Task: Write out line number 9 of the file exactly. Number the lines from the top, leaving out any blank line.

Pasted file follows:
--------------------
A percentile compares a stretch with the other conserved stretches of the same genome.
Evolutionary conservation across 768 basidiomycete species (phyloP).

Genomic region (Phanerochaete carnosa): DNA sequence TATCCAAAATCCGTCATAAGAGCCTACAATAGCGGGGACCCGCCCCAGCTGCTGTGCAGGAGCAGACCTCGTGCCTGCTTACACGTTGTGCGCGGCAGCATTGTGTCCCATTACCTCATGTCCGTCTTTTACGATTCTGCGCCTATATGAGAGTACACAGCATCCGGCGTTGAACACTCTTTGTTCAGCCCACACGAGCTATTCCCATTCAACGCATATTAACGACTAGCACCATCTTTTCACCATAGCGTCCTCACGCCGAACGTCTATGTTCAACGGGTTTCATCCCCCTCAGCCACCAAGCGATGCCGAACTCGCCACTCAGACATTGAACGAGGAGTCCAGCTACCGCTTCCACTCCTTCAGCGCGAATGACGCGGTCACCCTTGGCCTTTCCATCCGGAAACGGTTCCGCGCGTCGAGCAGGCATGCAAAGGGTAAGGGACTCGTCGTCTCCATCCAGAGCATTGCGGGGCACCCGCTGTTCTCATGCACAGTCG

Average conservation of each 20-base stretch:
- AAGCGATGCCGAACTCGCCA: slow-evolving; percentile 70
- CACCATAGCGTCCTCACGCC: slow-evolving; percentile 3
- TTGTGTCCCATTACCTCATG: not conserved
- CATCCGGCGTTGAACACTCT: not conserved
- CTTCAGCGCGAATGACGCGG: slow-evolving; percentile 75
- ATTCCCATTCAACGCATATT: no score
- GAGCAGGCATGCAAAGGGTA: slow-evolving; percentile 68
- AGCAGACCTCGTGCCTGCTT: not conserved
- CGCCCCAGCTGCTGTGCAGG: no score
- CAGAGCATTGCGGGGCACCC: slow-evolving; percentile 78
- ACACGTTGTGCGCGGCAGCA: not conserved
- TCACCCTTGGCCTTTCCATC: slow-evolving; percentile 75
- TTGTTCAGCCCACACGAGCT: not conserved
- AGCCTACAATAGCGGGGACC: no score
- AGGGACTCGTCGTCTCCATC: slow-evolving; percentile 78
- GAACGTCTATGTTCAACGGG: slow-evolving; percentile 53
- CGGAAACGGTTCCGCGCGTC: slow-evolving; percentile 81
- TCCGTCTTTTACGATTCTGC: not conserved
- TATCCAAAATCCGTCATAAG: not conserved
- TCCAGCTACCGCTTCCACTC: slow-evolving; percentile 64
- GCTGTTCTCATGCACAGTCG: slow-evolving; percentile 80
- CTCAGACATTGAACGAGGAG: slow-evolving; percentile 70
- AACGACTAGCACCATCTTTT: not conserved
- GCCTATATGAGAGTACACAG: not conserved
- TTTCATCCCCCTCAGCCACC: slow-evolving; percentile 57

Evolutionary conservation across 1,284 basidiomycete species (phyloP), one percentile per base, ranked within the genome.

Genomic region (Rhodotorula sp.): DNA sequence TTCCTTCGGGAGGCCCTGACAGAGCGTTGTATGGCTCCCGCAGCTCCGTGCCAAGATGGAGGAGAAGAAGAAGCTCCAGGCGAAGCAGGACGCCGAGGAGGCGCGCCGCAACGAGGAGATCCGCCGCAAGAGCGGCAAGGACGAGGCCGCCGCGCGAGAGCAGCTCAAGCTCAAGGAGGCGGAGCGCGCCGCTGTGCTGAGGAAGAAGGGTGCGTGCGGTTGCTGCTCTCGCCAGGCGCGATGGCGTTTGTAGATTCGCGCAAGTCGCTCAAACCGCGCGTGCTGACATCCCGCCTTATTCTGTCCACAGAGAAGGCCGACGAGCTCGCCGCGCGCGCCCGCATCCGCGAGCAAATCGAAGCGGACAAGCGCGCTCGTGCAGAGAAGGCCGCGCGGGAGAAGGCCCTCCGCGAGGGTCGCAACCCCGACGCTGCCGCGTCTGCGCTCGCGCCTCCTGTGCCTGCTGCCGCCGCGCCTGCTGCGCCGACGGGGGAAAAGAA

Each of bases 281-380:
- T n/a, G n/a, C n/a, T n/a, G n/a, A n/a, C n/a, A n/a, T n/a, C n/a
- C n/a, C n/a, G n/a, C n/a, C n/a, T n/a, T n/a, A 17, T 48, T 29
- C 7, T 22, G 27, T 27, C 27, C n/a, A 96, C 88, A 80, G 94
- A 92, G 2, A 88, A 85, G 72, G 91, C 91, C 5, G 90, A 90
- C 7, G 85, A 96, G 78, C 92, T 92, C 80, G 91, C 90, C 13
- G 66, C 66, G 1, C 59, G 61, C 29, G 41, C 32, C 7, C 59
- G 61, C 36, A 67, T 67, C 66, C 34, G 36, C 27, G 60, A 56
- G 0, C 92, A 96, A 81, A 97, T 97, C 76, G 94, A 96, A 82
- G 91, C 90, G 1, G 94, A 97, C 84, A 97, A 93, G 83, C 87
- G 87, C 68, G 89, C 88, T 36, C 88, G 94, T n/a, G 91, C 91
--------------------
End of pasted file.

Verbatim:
- CTTCAGCGCGAATGACGCGG: slow-evolving; percentile 75